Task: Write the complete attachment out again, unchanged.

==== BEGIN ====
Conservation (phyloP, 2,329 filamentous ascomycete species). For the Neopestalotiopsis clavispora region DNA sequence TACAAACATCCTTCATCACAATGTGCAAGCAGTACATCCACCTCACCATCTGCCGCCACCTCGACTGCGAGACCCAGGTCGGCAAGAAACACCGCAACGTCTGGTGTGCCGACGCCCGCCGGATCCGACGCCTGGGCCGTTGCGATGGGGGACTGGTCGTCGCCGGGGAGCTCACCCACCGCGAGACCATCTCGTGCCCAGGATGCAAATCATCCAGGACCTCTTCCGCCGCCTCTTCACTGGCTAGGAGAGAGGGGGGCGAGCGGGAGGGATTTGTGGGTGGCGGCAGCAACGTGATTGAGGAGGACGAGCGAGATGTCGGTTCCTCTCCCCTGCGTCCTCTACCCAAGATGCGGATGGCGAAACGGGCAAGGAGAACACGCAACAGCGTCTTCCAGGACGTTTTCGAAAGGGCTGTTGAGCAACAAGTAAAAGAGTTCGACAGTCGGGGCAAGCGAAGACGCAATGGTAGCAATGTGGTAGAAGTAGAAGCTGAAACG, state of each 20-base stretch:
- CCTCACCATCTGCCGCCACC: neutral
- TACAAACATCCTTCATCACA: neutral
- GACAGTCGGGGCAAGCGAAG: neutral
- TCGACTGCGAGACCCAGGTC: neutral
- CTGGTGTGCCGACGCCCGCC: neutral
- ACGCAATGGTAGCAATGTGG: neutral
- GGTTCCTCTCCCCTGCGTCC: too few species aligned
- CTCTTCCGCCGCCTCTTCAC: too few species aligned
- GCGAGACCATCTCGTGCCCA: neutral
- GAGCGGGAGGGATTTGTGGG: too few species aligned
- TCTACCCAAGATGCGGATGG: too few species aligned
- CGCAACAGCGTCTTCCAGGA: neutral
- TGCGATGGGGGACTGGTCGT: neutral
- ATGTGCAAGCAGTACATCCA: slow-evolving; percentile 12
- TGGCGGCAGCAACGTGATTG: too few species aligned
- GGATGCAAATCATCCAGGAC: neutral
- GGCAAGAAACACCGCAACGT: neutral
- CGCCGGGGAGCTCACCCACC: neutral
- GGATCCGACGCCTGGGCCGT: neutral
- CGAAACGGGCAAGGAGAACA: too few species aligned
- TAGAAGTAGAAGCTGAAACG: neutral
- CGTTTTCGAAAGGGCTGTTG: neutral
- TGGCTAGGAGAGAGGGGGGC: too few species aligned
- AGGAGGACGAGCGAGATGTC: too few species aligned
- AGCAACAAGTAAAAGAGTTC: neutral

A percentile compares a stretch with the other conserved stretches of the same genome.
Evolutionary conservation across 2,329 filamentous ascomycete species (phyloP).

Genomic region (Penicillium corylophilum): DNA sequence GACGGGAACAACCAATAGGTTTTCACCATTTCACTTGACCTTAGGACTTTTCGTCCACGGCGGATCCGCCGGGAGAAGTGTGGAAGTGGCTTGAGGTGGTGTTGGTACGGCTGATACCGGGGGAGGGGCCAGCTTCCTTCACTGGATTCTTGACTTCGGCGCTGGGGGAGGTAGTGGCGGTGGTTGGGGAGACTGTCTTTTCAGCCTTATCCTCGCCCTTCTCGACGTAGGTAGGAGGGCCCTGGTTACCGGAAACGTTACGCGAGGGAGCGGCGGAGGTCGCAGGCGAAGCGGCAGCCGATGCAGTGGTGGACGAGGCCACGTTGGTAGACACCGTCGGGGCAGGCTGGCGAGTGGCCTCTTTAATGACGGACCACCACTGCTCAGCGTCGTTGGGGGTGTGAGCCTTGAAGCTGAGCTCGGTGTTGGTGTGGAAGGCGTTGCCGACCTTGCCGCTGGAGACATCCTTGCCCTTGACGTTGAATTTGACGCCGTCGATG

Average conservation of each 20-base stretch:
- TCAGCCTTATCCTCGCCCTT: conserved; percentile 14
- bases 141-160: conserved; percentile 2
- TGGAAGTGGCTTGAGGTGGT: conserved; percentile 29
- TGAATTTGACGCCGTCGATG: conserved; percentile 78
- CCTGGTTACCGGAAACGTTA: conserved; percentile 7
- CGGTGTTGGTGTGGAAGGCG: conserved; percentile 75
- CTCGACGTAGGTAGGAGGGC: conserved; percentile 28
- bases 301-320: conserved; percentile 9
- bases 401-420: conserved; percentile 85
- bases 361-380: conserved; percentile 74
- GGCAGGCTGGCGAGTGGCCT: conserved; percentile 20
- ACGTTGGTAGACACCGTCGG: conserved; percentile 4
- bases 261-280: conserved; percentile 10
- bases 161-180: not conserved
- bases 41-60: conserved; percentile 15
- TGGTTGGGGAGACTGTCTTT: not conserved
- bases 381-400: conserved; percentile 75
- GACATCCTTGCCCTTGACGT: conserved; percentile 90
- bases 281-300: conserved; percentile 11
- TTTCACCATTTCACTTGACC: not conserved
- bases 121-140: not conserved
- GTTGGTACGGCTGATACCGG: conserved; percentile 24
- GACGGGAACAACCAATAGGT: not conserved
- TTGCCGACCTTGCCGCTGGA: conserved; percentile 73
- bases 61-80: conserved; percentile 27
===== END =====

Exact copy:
Conservation (phyloP, 2,329 filamentous ascomycete species). For the Neopestalotiopsis clavispora region DNA sequence TACAAACATCCTTCATCACAATGTGCAAGCAGTACATCCACCTCACCATCTGCCGCCACCTCGACTGCGAGACCCAGGTCGGCAAGAAACACCGCAACGTCTGGTGTGCCGACGCCCGCCGGATCCGACGCCTGGGCCGTTGCGATGGGGGACTGGTCGTCGCCGGGGAGCTCACCCACCGCGAGACCATCTCGTGCCCAGGATGCAAATCATCCAGGACCTCTTCCGCCGCCTCTTCACTGGCTAGGAGAGAGGGGGGCGAGCGGGAGGGATTTGTGGGTGGCGGCAGCAACGTGATTGAGGAGGACGAGCGAGATGTCGGTTCCTCTCCCCTGCGTCCTCTACCCAAGATGCGGATGGCGAAACGGGCAAGGAGAACACGCAACAGCGTCTTCCAGGACGTTTTCGAAAGGGCTGTTGAGCAACAAGTAAAAGAGTTCGACAGTCGGGGCAAGCGAAGACGCAATGGTAGCAATGTGGTAGAAGTAGAAGCTGAAACG, state of each 20-base stretch:
- CCTCACCATCTGCCGCCACC: neutral
- TACAAACATCCTTCATCACA: neutral
- GACAGTCGGGGCAAGCGAAG: neutral
- TCGACTGCGAGACCCAGGTC: neutral
- CTGGTGTGCCGACGCCCGCC: neutral
- ACGCAATGGTAGCAATGTGG: neutral
- GGTTCCTCTCCCCTGCGTCC: too few species aligned
- CTCTTCCGCCGCCTCTTCAC: too few species aligned
- GCGAGACCATCTCGTGCCCA: neutral
- GAGCGGGAGGGATTTGTGGG: too few species aligned
- TCTACCCAAGATGCGGATGG: too few species aligned
- CGCAACAGCGTCTTCCAGGA: neutral
- TGCGATGGGGGACTGGTCGT: neutral
- ATGTGCAAGCAGTACATCCA: slow-evolving; percentile 12
- TGGCGGCAGCAACGTGATTG: too few species aligned
- GGATGCAAATCATCCAGGAC: neutral
- GGCAAGAAACACCGCAACGT: neutral
- CGCCGGGGAGCTCACCCACC: neutral
- GGATCCGACGCCTGGGCCGT: neutral
- CGAAACGGGCAAGGAGAACA: too few species aligned
- TAGAAGTAGAAGCTGAAACG: neutral
- CGTTTTCGAAAGGGCTGTTG: neutral
- TGGCTAGGAGAGAGGGGGGC: too few species aligned
- AGGAGGACGAGCGAGATGTC: too few species aligned
- AGCAACAAGTAAAAGAGTTC: neutral

A percentile compares a stretch with the other conserved stretches of the same genome.
Evolutionary conservation across 2,329 filamentous ascomycete species (phyloP).

Genomic region (Penicillium corylophilum): DNA sequence GACGGGAACAACCAATAGGTTTTCACCATTTCACTTGACCTTAGGACTTTTCGTCCACGGCGGATCCGCCGGGAGAAGTGTGGAAGTGGCTTGAGGTGGTGTTGGTACGGCTGATACCGGGGGAGGGGCCAGCTTCCTTCACTGGATTCTTGACTTCGGCGCTGGGGGAGGTAGTGGCGGTGGTTGGGGAGACTGTCTTTTCAGCCTTATCCTCGCCCTTCTCGACGTAGGTAGGAGGGCCCTGGTTACCGGAAACGTTACGCGAGGGAGCGGCGGAGGTCGCAGGCGAAGCGGCAGCCGATGCAGTGGTGGACGAGGCCACGTTGGTAGACACCGTCGGGGCAGGCTGGCGAGTGGCCTCTTTAATGACGGACCACCACTGCTCAGCGTCGTTGGGGGTGTGAGCCTTGAAGCTGAGCTCGGTGTTGGTGTGGAAGGCGTTGCCGACCTTGCCGCTGGAGACATCCTTGCCCTTGACGTTGAATTTGACGCCGTCGATG

Average conservation of each 20-base stretch:
- TCAGCCTTATCCTCGCCCTT: conserved; percentile 14
- bases 141-160: conserved; percentile 2
- TGGAAGTGGCTTGAGGTGGT: conserved; percentile 29
- TGAATTTGACGCCGTCGATG: conserved; percentile 78
- CCTGGTTACCGGAAACGTTA: conserved; percentile 7
- CGGTGTTGGTGTGGAAGGCG: conserved; percentile 75
- CTCGACGTAGGTAGGAGGGC: conserved; percentile 28
- bases 301-320: conserved; percentile 9
- bases 401-420: conserved; percentile 85
- bases 361-380: conserved; percentile 74
- GGCAGGCTGGCGAGTGGCCT: conserved; percentile 20
- ACGTTGGTAGACACCGTCGG: conserved; percentile 4
- bases 261-280: conserved; percentile 10
- bases 161-180: not conserved
- bases 41-60: conserved; percentile 15
- TGGTTGGGGAGACTGTCTTT: not conserved
- bases 381-400: conserved; percentile 75
- GACATCCTTGCCCTTGACGT: conserved; percentile 90
- bases 281-300: conserved; percentile 11
- TTTCACCATTTCACTTGACC: not conserved
- bases 121-140: not conserved
- GTTGGTACGGCTGATACCGG: conserved; percentile 24
- GACGGGAACAACCAATAGGT: not conserved
- TTGCCGACCTTGCCGCTGGA: conserved; percentile 73
- bases 61-80: conserved; percentile 27